“This was a burgeoning giant of online video, and it just completely shit the bed because it couldn’t stop being racist.”

For me, it was a terrible shame but also a wake up call that this is an issue for all media conglomerates trying to curry favour from the masses. We’ve seen first hand how White these corporations are and how they ill-treat their employees of colour (if they even have any). And for Condé Nast, they weren’t paying their BIPOC workers what they deserved.

But one of the most poignant points that Jack made was about how the chummy relationship between Bon Appétit cast members and their fans was very one-sided. I found myself slipping into that kind of behaviour but nowhere near the apparent fanfics people had made. Yikes. It reminded me of something my friend Keidra once said about fans:

Please y’all, don’t make these idols like your friends. They are doing a job. They have friends that are not you.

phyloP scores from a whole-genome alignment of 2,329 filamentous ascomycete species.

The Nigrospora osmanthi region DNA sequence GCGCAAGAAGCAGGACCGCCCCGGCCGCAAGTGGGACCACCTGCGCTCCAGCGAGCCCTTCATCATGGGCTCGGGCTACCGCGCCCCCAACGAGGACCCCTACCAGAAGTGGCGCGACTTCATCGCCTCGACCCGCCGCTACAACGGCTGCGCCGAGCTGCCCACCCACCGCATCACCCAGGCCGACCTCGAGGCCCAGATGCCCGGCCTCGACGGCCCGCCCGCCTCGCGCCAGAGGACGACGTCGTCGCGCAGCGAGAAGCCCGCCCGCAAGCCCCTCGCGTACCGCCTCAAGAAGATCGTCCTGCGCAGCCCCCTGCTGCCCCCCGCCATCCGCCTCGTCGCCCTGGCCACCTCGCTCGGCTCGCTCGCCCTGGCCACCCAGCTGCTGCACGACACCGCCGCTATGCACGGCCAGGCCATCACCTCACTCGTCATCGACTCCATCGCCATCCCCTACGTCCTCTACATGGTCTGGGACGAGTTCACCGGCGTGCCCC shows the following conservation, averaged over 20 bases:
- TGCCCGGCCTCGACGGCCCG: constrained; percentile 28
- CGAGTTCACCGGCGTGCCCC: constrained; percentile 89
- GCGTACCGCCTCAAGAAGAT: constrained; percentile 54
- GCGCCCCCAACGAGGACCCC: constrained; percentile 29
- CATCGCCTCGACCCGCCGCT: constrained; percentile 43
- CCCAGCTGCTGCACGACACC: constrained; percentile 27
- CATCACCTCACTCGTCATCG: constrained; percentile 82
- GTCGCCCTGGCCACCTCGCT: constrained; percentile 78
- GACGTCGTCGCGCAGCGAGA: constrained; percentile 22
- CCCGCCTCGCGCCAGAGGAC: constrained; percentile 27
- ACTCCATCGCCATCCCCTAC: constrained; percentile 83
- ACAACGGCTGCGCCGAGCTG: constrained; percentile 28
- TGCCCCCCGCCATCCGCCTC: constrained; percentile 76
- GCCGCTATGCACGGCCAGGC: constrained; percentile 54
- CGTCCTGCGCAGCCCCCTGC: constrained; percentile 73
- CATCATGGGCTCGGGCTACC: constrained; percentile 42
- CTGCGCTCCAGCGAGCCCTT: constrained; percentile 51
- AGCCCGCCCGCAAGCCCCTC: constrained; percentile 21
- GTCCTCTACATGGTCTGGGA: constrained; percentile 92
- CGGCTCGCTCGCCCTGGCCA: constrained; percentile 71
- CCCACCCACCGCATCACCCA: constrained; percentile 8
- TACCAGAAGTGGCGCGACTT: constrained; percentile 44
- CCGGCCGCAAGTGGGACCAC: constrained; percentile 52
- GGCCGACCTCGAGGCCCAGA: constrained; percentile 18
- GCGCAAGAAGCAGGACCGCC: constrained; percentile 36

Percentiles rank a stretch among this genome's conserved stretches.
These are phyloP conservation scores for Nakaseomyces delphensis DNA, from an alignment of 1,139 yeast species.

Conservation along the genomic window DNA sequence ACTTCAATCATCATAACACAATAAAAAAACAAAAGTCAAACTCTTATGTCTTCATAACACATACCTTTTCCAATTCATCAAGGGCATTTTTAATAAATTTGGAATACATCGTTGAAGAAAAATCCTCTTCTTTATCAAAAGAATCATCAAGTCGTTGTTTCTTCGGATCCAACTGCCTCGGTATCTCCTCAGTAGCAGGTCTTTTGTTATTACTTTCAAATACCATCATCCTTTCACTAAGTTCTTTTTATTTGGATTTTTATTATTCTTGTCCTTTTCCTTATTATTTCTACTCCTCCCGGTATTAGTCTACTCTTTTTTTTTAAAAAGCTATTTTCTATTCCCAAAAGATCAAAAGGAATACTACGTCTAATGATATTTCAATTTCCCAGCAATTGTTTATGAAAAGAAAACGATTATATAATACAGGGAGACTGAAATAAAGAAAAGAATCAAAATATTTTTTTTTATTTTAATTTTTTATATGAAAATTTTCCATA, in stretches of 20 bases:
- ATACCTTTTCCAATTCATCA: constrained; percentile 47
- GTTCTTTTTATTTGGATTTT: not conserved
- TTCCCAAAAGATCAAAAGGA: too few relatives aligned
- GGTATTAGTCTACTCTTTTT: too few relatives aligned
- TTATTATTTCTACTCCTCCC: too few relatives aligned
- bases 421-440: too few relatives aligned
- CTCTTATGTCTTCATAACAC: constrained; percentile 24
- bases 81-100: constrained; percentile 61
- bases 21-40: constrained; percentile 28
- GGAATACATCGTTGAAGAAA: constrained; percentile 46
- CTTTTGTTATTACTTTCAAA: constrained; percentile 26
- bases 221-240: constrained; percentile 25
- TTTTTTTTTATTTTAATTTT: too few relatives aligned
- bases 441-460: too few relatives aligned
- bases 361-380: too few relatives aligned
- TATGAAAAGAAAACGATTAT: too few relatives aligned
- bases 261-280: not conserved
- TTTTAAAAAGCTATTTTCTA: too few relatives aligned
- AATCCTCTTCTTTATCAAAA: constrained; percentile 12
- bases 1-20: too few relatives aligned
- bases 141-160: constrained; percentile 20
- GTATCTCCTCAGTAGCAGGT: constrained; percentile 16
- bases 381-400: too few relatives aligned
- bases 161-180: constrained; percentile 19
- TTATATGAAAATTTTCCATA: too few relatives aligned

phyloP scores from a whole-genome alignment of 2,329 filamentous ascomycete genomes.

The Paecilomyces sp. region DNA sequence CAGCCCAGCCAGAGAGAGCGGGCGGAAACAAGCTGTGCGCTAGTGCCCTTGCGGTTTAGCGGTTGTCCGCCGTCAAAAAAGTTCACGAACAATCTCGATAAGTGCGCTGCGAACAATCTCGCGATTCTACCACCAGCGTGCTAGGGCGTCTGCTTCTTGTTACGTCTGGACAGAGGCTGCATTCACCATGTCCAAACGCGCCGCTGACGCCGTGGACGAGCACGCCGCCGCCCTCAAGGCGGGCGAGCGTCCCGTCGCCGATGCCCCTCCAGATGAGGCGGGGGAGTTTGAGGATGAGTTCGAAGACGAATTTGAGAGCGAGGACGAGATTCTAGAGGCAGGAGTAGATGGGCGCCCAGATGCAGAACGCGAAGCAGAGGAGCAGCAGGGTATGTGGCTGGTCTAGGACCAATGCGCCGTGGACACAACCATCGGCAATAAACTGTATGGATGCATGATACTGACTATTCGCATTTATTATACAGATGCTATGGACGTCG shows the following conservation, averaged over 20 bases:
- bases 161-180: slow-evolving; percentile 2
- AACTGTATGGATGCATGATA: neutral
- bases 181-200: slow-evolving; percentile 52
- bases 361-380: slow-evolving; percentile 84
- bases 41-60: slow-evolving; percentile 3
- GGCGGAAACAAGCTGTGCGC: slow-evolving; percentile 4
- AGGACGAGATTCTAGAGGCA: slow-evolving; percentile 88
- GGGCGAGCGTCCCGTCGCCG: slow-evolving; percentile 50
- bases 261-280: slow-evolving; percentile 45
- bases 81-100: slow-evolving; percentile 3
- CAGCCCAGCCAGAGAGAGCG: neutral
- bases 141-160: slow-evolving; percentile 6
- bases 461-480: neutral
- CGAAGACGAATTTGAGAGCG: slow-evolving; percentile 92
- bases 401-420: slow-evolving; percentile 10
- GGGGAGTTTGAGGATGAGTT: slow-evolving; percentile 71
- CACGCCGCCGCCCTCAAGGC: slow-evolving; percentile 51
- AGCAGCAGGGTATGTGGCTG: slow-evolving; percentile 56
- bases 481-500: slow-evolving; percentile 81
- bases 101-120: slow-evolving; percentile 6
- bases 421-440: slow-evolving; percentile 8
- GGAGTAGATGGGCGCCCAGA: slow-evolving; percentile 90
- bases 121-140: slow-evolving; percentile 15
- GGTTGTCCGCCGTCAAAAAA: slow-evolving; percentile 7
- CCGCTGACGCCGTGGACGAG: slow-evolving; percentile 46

I’m not going to police how other people navigate their fandoms, especially when I’ve never been that ingratiated in one myself. From my experience, it’s probably for the best that this kind of ideology was dismantled but I wish it wasn’t off the back of racial exploitation. Again.

The Collapse of Bon Appetit | Jack Saint

Indo apples, samurai, and Japanese farmers

Indo apple

Gastro Obscura’s Emily Warren wrote about Japan’s apple history, including the nation’s first cultivated apple, the Indo apple:

Prior to a trip to the United States in 1871, Hosokawa Junjirō—who is best known as a legislator, not a farmer—heard from an American agriculturist employed by the Meiji government that apples would be worth growing in Japan. While traveling in the United States on a mission to study the country, Hosokawa acquired a large number of Ralls Janet apples, a variety famously cultivated by Thomas Jefferson. The trees arrived in Japan in 1874, and within the next year, they were distributed to research sites in Hokkaido, northern Honshū, and Nagano. Apples also found their way into farming communities through other pathways. John Ing, a Methodist missionary in Aomori, introduced a different sort of apple to Hirosaki City, and from it, former samurai Kikuchi Kurō cultivated Japan’s first apple, calling it “Indo,” after Ing’s home state of Indiana. This would become the parent breed of a number of popular Japanese varieties, such as the Crispin.